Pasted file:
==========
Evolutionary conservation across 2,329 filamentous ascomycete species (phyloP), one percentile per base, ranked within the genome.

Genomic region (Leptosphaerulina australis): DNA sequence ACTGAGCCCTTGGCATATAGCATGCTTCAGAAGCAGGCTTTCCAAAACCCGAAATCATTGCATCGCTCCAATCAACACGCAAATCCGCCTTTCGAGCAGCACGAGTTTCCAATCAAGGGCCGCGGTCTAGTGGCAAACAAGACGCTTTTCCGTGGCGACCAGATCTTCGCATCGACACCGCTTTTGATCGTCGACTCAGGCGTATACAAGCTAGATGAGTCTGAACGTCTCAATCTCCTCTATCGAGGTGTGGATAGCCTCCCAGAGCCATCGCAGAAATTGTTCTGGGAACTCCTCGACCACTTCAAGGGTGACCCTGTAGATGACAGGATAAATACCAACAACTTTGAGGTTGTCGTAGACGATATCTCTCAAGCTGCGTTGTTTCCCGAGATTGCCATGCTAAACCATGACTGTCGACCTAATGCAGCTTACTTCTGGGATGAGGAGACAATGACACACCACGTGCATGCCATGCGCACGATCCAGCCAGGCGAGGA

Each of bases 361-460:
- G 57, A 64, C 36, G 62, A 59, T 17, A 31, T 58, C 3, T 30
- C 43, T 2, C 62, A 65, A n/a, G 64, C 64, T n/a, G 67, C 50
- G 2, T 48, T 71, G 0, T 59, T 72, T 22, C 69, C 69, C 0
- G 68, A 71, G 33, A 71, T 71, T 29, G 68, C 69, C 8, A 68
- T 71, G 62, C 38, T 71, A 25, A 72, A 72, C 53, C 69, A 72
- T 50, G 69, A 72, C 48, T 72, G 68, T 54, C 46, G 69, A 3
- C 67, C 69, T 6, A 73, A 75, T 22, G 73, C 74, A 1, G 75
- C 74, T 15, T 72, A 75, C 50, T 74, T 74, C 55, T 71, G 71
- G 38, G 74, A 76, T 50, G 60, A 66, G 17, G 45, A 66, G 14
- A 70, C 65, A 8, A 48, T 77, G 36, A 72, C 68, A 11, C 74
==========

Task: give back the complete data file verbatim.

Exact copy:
Evolutionary conservation across 2,329 filamentous ascomycete species (phyloP), one percentile per base, ranked within the genome.

Genomic region (Leptosphaerulina australis): DNA sequence ACTGAGCCCTTGGCATATAGCATGCTTCAGAAGCAGGCTTTCCAAAACCCGAAATCATTGCATCGCTCCAATCAACACGCAAATCCGCCTTTCGAGCAGCACGAGTTTCCAATCAAGGGCCGCGGTCTAGTGGCAAACAAGACGCTTTTCCGTGGCGACCAGATCTTCGCATCGACACCGCTTTTGATCGTCGACTCAGGCGTATACAAGCTAGATGAGTCTGAACGTCTCAATCTCCTCTATCGAGGTGTGGATAGCCTCCCAGAGCCATCGCAGAAATTGTTCTGGGAACTCCTCGACCACTTCAAGGGTGACCCTGTAGATGACAGGATAAATACCAACAACTTTGAGGTTGTCGTAGACGATATCTCTCAAGCTGCGTTGTTTCCCGAGATTGCCATGCTAAACCATGACTGTCGACCTAATGCAGCTTACTTCTGGGATGAGGAGACAATGACACACCACGTGCATGCCATGCGCACGATCCAGCCAGGCGAGGA

Each of bases 361-460:
- G 57, A 64, C 36, G 62, A 59, T 17, A 31, T 58, C 3, T 30
- C 43, T 2, C 62, A 65, A n/a, G 64, C 64, T n/a, G 67, C 50
- G 2, T 48, T 71, G 0, T 59, T 72, T 22, C 69, C 69, C 0
- G 68, A 71, G 33, A 71, T 71, T 29, G 68, C 69, C 8, A 68
- T 71, G 62, C 38, T 71, A 25, A 72, A 72, C 53, C 69, A 72
- T 50, G 69, A 72, C 48, T 72, G 68, T 54, C 46, G 69, A 3
- C 67, C 69, T 6, A 73, A 75, T 22, G 73, C 74, A 1, G 75
- C 74, T 15, T 72, A 75, C 50, T 74, T 74, C 55, T 71, G 71
- G 38, G 74, A 76, T 50, G 60, A 66, G 17, G 45, A 66, G 14
- A 70, C 65, A 8, A 48, T 77, G 36, A 72, C 68, A 11, C 74